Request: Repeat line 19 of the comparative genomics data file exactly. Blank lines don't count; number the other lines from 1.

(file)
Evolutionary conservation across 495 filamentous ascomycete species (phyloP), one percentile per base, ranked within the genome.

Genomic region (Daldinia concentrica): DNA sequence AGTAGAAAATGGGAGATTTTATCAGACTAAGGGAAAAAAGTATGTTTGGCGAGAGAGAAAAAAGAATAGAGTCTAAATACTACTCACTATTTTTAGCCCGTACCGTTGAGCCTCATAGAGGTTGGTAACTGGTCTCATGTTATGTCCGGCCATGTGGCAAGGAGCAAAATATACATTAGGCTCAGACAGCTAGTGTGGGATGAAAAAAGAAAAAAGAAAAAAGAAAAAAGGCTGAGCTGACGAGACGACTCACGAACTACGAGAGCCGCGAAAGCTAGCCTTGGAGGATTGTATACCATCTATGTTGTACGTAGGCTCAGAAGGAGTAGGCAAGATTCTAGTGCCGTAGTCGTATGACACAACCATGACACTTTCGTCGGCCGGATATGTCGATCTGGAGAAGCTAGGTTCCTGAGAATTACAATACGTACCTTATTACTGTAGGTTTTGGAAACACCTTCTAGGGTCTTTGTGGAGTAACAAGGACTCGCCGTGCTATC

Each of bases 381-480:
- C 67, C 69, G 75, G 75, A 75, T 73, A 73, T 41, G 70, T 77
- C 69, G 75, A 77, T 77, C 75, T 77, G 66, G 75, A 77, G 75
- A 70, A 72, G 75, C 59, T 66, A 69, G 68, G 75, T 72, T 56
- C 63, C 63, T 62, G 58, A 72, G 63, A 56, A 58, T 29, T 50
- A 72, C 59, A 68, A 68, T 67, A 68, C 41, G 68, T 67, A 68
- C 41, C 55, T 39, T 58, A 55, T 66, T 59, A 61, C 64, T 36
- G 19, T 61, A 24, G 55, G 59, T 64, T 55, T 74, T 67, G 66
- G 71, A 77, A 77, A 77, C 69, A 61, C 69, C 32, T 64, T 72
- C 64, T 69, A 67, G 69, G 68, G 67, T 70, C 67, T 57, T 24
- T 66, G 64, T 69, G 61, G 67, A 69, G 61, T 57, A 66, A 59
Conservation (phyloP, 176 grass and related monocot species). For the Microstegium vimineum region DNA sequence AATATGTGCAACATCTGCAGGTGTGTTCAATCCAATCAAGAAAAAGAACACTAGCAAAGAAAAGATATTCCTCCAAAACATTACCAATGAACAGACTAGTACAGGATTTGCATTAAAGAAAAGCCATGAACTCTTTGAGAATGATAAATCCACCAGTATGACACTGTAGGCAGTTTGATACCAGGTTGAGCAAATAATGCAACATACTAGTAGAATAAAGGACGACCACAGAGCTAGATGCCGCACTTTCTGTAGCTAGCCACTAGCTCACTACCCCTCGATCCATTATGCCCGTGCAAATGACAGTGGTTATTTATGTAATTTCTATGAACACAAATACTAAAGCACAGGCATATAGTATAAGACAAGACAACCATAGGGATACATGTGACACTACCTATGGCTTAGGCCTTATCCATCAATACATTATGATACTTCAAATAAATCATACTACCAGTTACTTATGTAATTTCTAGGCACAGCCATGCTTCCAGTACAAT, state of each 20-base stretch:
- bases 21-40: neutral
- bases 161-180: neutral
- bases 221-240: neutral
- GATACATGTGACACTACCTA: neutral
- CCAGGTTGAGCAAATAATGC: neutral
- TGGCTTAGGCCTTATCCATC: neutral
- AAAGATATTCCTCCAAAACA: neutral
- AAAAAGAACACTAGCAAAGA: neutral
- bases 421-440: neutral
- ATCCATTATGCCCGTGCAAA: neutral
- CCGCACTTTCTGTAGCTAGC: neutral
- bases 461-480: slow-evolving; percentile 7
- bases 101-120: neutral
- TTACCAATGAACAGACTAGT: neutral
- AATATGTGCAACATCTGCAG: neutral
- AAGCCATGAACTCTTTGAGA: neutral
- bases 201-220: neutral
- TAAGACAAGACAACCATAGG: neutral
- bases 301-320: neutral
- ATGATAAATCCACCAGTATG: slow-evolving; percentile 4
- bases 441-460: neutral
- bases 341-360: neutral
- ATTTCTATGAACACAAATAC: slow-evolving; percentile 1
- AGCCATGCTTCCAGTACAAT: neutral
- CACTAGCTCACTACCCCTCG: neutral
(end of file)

- CCAGGTTGAGCAAATAATGC: neutral